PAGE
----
In one embodiment, tube 232 is formed from two inch diameter 6061-T6 aluminum having a wall thickness of 0.049 inches; however, tube 232 may be formed from any suitable material having any suitable shape and suitable wall thickness. Insulation 234 may be any suitable insulation having any suitable thickness. In one embodiment, insulation 234 is formed from fiberglass. Exhaust chimney 212 may be coupled to oven 102 in any suitable manner. In the illustrated embodiment, exhaust chimney 212 is coupled to outer box 226 of outer wall 206 via flange 236. Flange 236 may be coupled to outer box 226 by riveting, bolting, welding, or other suitable methods. Cold air distribution manifold 238 may be used in some embodiments to inject additional cold air directly into exhaust chimney 212 for the purpose of cooling exhaust gasses from outer chamber 204 before exiting into the atmosphere. The amount of cold air entering exhaust chimney 212 from cold air distribution manifold 238 may be controlled by pressure regulator 110 (
Seal 214 extends around a perimeter of oven 102 in order to facilitate the sealing of oven 102 to composite structure 101 so that hot air within inner chamber 200 may not escape. Seal 214 may be formed from any suitable material. In one embodiment, seal 214 is formed from fiberglass rope and wrapped with a thick fiberglass tape and sewn into a suitable shape for easy installation. Seal 214 couples to oven 102 as described below in conjunction with
Hot air exhaust passages 216 facilitate the exhausting of hot air inside inner chamber 200 into outer chamber 204. Hot air exhaust passages 216 are formed in inner wall 202 and approximately equally spaced around inner wall 202. Hot air exhaust passages 216 may have any suitable size and shape; however, in one embodiment, hot air exhaust passages 216 are formed by utilizing a plurality of hollow rivets 240, as illustrated. Hollow rivets 240 may be formed from any suitable material, such as aluminum. The number and size of hot air passages 216 depend on how much air is entering inner chamber 200 via hot air distribution manifold 208. The total area of hot air exhaust passages 216 is greater than or equal to the total area of holes 304 of hot air distribution manifold 208 so that proper exhausting may occur. In one embodiment, a total area of hot air exhaust passages 216 is one to one and a half times the total area of holes 304 of hot air distribution manifold 208. However, other suitable ratios may be utilized.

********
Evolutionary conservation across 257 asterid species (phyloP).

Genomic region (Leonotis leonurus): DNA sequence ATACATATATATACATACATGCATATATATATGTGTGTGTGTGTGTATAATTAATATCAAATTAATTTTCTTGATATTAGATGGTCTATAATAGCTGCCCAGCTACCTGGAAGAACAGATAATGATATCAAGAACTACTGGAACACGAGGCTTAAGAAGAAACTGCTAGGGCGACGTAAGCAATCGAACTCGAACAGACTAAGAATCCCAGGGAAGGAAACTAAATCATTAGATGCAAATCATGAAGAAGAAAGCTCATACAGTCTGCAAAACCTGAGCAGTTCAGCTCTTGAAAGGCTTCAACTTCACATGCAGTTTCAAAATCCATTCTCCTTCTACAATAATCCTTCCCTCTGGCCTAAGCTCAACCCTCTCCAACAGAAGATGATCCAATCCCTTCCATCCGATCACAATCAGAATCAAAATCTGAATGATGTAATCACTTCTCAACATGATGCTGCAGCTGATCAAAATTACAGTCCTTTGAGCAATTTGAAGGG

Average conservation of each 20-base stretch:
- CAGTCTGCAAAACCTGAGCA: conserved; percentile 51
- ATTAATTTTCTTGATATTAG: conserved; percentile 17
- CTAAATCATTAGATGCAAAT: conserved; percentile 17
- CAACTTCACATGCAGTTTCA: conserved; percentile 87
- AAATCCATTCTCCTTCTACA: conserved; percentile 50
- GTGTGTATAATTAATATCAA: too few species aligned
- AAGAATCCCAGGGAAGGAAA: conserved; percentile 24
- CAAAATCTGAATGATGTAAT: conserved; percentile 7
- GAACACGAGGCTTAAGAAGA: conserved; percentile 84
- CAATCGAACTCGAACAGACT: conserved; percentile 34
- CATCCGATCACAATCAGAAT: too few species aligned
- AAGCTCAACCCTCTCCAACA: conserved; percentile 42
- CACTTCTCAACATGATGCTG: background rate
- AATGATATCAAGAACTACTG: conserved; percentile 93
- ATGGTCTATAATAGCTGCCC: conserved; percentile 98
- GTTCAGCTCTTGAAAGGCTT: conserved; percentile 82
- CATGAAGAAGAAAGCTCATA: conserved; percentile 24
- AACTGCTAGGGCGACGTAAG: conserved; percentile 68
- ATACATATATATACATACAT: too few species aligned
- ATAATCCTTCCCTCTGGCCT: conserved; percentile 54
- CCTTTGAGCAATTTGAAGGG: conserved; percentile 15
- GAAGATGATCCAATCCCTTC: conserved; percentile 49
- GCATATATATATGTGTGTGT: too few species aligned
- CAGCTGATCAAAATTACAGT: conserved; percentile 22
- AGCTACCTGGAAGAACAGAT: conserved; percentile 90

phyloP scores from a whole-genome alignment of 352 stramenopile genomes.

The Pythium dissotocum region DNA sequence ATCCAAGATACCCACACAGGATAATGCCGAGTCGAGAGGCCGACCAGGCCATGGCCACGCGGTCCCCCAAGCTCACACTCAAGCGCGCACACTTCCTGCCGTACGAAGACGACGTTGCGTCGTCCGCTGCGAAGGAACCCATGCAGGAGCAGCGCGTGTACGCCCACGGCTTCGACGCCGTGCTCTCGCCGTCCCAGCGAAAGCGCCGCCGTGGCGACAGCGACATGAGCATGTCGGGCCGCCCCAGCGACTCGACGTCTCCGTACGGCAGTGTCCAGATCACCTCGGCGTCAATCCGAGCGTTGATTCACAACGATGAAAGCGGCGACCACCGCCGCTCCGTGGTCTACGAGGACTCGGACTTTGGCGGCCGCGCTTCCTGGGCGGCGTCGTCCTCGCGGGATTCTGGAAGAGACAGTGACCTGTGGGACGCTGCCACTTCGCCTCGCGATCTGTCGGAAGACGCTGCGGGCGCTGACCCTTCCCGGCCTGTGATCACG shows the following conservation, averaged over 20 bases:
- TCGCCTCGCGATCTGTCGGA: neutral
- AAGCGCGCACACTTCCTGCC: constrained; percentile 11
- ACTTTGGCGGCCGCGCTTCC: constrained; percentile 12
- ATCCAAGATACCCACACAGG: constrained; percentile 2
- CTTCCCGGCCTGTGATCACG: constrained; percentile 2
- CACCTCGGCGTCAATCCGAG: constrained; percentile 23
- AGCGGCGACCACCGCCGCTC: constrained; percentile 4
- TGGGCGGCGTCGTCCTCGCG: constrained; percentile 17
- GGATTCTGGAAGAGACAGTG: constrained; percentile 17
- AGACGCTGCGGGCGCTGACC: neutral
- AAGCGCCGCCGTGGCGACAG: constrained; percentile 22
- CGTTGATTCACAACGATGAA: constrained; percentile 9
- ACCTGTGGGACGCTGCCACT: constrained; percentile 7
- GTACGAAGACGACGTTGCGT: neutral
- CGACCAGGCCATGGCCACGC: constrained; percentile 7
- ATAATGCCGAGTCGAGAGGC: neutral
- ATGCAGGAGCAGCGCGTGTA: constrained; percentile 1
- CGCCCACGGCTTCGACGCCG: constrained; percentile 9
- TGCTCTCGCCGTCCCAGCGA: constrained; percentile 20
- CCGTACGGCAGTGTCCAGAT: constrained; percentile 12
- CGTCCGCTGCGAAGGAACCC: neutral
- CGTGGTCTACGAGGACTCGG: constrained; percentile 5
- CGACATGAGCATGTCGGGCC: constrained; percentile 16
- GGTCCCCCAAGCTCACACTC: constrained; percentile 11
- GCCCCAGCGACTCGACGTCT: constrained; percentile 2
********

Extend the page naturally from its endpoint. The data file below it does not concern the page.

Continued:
Hot air exhaust guide plates 218 function to accept hot air traveling through hot air exhaust passages 216 and transport the hot air to outer chamber 204 so that it may mix with cold air coming from cold air distribution manifold 210. Hot air exhaust guide plates 218 may be coupled to intermediate box 222 of inner wall 202 in any suitable manner, such as riveting, bolting, welding, or other suitable methods. Details of hot air exhaust guide plates 218 are described below in conjunction with
Spacer 402, in one embodiment, is a hollow aluminum tube that is disposed within fiberglass rope 400 and extends from inner box 220 to intermediate box 222. Other suitable materials and components may be used as spacer 402. If spacer 402 is a hollow tube, it may have any suitable diameter, such as ⅝ of an inch. As described above, fiberglass rope 400 is installed between inner box 220 and intermediate box 222 around a perimeter of inner wall 202. After installing fiberglass rope 400, a 46146 gray silicone adhesive or other suitable adhesive is applied thereto to retain fiberglass rope 400 therein.
Titanium plate 404 extends around the perimeter of oven 102 adjacent to inner box 220 and functions to retain seal 214 in position. As illustrated, seal 214 may have a tail 405 that is sandwiched between titanium plate 404 and inner box 220. Nut 231 performs this function. Titanium plate 404 may have any suitable thickness and may be formed from other suitable materials other than titanium.